; and a war with France was a very popular pretence at this juncture. The king did not fcruple to visit particular persons, and receive their aftiftance in person. Among others, he addressed him. self to a rich widow, who told him the could not help contributing twenty pounds to a handsome young prince who begged with such a good grace: Edward, in return for this compliment, approached, and kissed her with great cordiality; and she was so well pleased with the unexpected honour, that she doubled her benevolence. Of the new levies three thousand men were destined for the service of the duke of Brittany, who, though he had changed his truce with Lewis into a perpetual peace, no sooner understood that a league was formed by the king of England and the duke of Burgundy, than he privately desired to be comprehended in the treaty; and his request being granted, this body of troops, commanded by the lords Audley and De Duras, Rymer. was destined for his defence.

Edward having assembled an army of fifteen hun- He lands dred men at arms, fifteen thousand archers on army at horseback, and a great number of infantry, ap- Calao. pointed his son Edward prince of Wales, though an

infant,

A. C. 1475. infans, guardian of the kingdom, and embarked

at Sandwith for Calais, on the twentieth day of June, though he was so ill provided with transports, that he spent three weeks in conveying his troops to the continent.

On his arrival at Calais, he fent an herald to fummon Lewis to deliver up the crown and kingdom of France, which he usurped; and, in case of a refusal, to denounce war and vengeance. The French king having heard the he. rald's message without emction,' replied, he was well informed, that Edward had not taken this violént step of his own accord, but at the inftigation of the duke of Burgundy, and the constable de St. Pol; and, desired him to tell his master, that he would be deceived by both these allies. He asked feveral questions; and by the herald's answers, understood that the properest persons to whom he could address himself, in cafe he should have occasion to make proposals of peace, were the lords Howard and Stanley: then he presented the messenger with three hundred crowns, and thirty yards of velvet for a robe, and dismissed him with great cour..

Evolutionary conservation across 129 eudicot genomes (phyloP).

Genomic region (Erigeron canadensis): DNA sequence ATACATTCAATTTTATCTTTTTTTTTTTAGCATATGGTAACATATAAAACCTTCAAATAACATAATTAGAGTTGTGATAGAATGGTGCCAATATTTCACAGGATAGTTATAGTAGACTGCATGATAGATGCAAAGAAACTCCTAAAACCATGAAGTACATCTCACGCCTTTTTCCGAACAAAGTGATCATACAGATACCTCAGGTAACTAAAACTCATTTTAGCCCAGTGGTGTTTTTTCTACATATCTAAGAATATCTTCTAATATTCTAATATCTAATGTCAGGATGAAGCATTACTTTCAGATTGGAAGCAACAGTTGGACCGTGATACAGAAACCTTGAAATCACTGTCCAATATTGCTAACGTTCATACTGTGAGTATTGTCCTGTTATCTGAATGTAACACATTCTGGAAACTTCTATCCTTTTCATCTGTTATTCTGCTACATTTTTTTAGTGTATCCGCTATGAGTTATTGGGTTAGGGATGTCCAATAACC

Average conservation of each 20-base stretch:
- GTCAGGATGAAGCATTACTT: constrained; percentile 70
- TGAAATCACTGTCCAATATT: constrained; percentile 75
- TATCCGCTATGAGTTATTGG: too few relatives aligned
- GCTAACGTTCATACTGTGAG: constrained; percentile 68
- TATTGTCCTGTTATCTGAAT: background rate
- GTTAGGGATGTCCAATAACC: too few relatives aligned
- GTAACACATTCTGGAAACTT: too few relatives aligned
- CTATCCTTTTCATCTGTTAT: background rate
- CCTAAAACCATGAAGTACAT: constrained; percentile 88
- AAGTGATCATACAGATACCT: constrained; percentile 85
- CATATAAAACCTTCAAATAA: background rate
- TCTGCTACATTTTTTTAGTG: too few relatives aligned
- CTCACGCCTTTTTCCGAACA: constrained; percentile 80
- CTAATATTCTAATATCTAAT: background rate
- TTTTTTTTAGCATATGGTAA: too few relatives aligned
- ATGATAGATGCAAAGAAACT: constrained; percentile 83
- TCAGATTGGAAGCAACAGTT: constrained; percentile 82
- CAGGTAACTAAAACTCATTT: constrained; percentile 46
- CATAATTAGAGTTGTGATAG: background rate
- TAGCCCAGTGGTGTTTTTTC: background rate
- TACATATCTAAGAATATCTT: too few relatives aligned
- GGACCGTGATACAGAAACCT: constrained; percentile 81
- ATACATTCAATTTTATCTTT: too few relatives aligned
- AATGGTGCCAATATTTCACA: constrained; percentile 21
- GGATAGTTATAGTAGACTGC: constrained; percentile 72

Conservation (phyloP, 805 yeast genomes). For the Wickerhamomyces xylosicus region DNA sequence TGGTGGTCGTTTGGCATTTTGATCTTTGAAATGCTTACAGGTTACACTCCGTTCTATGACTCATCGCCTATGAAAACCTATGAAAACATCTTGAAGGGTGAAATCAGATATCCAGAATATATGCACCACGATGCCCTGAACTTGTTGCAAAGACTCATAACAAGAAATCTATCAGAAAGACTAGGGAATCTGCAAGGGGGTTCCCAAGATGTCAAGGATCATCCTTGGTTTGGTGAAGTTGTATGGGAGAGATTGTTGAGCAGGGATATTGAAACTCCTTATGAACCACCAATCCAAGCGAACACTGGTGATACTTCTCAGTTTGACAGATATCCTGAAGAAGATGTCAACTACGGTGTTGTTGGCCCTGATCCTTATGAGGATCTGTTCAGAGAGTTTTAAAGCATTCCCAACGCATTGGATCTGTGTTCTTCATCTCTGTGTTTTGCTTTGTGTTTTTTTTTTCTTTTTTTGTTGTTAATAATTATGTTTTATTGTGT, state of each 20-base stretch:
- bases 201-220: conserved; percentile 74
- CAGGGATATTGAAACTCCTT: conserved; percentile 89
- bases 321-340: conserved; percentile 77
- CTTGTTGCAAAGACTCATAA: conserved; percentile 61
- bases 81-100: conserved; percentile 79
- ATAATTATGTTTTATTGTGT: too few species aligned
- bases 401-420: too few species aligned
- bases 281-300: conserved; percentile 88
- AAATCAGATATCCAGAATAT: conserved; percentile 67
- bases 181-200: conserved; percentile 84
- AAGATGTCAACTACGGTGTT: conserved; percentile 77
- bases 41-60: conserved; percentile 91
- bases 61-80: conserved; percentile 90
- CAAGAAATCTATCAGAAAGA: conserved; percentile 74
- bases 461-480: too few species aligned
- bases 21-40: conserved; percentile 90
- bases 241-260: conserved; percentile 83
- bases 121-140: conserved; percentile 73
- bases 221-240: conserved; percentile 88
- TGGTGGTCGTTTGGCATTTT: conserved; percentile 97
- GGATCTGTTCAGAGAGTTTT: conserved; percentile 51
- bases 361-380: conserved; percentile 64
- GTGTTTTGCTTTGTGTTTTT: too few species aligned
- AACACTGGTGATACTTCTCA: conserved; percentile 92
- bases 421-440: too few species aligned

tefy. Is disap Mean while Edward advanced into Picardy, pointed by the duke of where he expected to be joined by the duke of BurBurgundy. gundy: but that prince, instead of fulfilling his en

gagement with his ally, was still employed in the siege of Nuys. He obstinately persisted in that enterprize, although the emperor had approached the place with an arıny four times as numerous as that which he commanded, and harrafled him in such a manner, that he could not proceed with his operations; at the same time Sigismund duke of Austria made himself master of Feretti, the duke of Lorrain ravaged. Luxemburg, and his truce with France

was no sooner expired, than Lewis reduced Roye, ... Corbie, and Montdidier. Notwithstanding all this opposition, he would not raise the liege until Ed

ward